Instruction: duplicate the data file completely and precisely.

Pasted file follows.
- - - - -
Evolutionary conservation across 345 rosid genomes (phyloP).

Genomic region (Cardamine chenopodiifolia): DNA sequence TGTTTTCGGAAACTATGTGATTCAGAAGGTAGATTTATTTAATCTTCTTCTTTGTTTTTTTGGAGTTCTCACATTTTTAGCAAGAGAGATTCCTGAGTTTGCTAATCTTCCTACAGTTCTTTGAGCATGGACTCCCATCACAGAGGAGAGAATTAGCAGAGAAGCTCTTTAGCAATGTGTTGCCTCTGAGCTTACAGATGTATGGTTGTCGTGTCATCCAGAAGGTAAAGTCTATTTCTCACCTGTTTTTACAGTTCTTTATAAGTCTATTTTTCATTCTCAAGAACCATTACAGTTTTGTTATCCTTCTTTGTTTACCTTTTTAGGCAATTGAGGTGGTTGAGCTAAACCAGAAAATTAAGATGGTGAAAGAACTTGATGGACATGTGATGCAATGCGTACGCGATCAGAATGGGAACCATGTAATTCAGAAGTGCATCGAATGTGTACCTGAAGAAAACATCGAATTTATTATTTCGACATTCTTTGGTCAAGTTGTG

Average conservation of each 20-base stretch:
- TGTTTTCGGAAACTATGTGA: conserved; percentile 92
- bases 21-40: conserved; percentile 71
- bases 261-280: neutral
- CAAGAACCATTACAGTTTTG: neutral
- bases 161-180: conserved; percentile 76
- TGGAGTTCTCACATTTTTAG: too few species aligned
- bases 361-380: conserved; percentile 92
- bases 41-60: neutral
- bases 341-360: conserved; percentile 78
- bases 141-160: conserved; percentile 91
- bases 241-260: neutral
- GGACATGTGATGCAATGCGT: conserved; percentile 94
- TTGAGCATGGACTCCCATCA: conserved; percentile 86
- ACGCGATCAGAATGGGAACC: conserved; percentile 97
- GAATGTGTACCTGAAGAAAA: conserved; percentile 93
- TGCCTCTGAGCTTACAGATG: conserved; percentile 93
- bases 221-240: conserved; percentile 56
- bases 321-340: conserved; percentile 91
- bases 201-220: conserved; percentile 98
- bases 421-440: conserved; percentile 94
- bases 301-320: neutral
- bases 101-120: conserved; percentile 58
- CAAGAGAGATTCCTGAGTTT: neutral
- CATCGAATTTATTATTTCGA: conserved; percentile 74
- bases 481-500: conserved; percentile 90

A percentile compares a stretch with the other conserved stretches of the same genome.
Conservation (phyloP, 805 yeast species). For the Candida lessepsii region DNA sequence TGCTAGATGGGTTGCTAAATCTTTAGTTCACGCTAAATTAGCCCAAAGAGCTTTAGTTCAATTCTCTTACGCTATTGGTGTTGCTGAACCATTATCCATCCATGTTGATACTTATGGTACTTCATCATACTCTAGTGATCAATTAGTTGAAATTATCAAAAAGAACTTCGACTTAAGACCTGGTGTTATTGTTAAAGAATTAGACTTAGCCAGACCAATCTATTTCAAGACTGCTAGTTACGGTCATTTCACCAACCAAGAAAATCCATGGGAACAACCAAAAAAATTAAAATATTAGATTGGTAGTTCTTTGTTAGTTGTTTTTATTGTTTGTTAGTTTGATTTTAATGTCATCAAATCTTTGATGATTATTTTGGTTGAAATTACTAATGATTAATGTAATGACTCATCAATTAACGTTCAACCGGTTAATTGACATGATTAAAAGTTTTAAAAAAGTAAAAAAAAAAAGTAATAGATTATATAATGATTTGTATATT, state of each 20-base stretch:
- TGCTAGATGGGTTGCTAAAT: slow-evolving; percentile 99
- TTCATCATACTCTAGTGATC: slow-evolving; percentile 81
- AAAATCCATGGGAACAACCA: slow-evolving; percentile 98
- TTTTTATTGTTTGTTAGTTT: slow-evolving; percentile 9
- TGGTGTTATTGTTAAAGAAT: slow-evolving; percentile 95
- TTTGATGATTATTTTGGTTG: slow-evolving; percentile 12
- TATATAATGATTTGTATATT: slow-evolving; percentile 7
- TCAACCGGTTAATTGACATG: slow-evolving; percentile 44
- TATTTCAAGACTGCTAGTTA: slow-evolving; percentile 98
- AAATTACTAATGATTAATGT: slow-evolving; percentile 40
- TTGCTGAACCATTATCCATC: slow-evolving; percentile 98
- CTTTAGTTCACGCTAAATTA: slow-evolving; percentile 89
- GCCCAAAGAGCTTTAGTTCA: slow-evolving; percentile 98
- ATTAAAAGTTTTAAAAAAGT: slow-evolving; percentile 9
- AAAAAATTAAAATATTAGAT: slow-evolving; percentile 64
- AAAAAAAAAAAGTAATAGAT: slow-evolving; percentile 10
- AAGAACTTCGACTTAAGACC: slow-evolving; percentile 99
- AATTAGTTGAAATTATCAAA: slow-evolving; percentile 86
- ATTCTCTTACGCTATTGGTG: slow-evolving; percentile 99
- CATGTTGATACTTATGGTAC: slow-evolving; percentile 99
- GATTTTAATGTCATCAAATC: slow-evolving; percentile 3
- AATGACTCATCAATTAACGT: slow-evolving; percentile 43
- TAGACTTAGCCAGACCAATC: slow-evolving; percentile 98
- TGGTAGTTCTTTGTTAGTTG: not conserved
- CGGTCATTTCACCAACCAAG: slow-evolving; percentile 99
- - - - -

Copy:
Evolutionary conservation across 345 rosid genomes (phyloP).

Genomic region (Cardamine chenopodiifolia): DNA sequence TGTTTTCGGAAACTATGTGATTCAGAAGGTAGATTTATTTAATCTTCTTCTTTGTTTTTTTGGAGTTCTCACATTTTTAGCAAGAGAGATTCCTGAGTTTGCTAATCTTCCTACAGTTCTTTGAGCATGGACTCCCATCACAGAGGAGAGAATTAGCAGAGAAGCTCTTTAGCAATGTGTTGCCTCTGAGCTTACAGATGTATGGTTGTCGTGTCATCCAGAAGGTAAAGTCTATTTCTCACCTGTTTTTACAGTTCTTTATAAGTCTATTTTTCATTCTCAAGAACCATTACAGTTTTGTTATCCTTCTTTGTTTACCTTTTTAGGCAATTGAGGTGGTTGAGCTAAACCAGAAAATTAAGATGGTGAAAGAACTTGATGGACATGTGATGCAATGCGTACGCGATCAGAATGGGAACCATGTAATTCAGAAGTGCATCGAATGTGTACCTGAAGAAAACATCGAATTTATTATTTCGACATTCTTTGGTCAAGTTGTG

Average conservation of each 20-base stretch:
- TGTTTTCGGAAACTATGTGA: conserved; percentile 92
- bases 21-40: conserved; percentile 71
- bases 261-280: neutral
- CAAGAACCATTACAGTTTTG: neutral
- bases 161-180: conserved; percentile 76
- TGGAGTTCTCACATTTTTAG: too few species aligned
- bases 361-380: conserved; percentile 92
- bases 41-60: neutral
- bases 341-360: conserved; percentile 78
- bases 141-160: conserved; percentile 91
- bases 241-260: neutral
- GGACATGTGATGCAATGCGT: conserved; percentile 94
- TTGAGCATGGACTCCCATCA: conserved; percentile 86
- ACGCGATCAGAATGGGAACC: conserved; percentile 97
- GAATGTGTACCTGAAGAAAA: conserved; percentile 93
- TGCCTCTGAGCTTACAGATG: conserved; percentile 93
- bases 221-240: conserved; percentile 56
- bases 321-340: conserved; percentile 91
- bases 201-220: conserved; percentile 98
- bases 421-440: conserved; percentile 94
- bases 301-320: neutral
- bases 101-120: conserved; percentile 58
- CAAGAGAGATTCCTGAGTTT: neutral
- CATCGAATTTATTATTTCGA: conserved; percentile 74
- bases 481-500: conserved; percentile 90

A percentile compares a stretch with the other conserved stretches of the same genome.
Conservation (phyloP, 805 yeast species). For the Candida lessepsii region DNA sequence TGCTAGATGGGTTGCTAAATCTTTAGTTCACGCTAAATTAGCCCAAAGAGCTTTAGTTCAATTCTCTTACGCTATTGGTGTTGCTGAACCATTATCCATCCATGTTGATACTTATGGTACTTCATCATACTCTAGTGATCAATTAGTTGAAATTATCAAAAAGAACTTCGACTTAAGACCTGGTGTTATTGTTAAAGAATTAGACTTAGCCAGACCAATCTATTTCAAGACTGCTAGTTACGGTCATTTCACCAACCAAGAAAATCCATGGGAACAACCAAAAAAATTAAAATATTAGATTGGTAGTTCTTTGTTAGTTGTTTTTATTGTTTGTTAGTTTGATTTTAATGTCATCAAATCTTTGATGATTATTTTGGTTGAAATTACTAATGATTAATGTAATGACTCATCAATTAACGTTCAACCGGTTAATTGACATGATTAAAAGTTTTAAAAAAGTAAAAAAAAAAAGTAATAGATTATATAATGATTTGTATATT, state of each 20-base stretch:
- TGCTAGATGGGTTGCTAAAT: slow-evolving; percentile 99
- TTCATCATACTCTAGTGATC: slow-evolving; percentile 81
- AAAATCCATGGGAACAACCA: slow-evolving; percentile 98
- TTTTTATTGTTTGTTAGTTT: slow-evolving; percentile 9
- TGGTGTTATTGTTAAAGAAT: slow-evolving; percentile 95
- TTTGATGATTATTTTGGTTG: slow-evolving; percentile 12
- TATATAATGATTTGTATATT: slow-evolving; percentile 7
- TCAACCGGTTAATTGACATG: slow-evolving; percentile 44
- TATTTCAAGACTGCTAGTTA: slow-evolving; percentile 98
- AAATTACTAATGATTAATGT: slow-evolving; percentile 40
- TTGCTGAACCATTATCCATC: slow-evolving; percentile 98
- CTTTAGTTCACGCTAAATTA: slow-evolving; percentile 89
- GCCCAAAGAGCTTTAGTTCA: slow-evolving; percentile 98
- ATTAAAAGTTTTAAAAAAGT: slow-evolving; percentile 9
- AAAAAATTAAAATATTAGAT: slow-evolving; percentile 64
- AAAAAAAAAAAGTAATAGAT: slow-evolving; percentile 10
- AAGAACTTCGACTTAAGACC: slow-evolving; percentile 99
- AATTAGTTGAAATTATCAAA: slow-evolving; percentile 86
- ATTCTCTTACGCTATTGGTG: slow-evolving; percentile 99
- CATGTTGATACTTATGGTAC: slow-evolving; percentile 99
- GATTTTAATGTCATCAAATC: slow-evolving; percentile 3
- AATGACTCATCAATTAACGT: slow-evolving; percentile 43
- TAGACTTAGCCAGACCAATC: slow-evolving; percentile 98
- TGGTAGTTCTTTGTTAGTTG: not conserved
- CGGTCATTTCACCAACCAAG: slow-evolving; percentile 99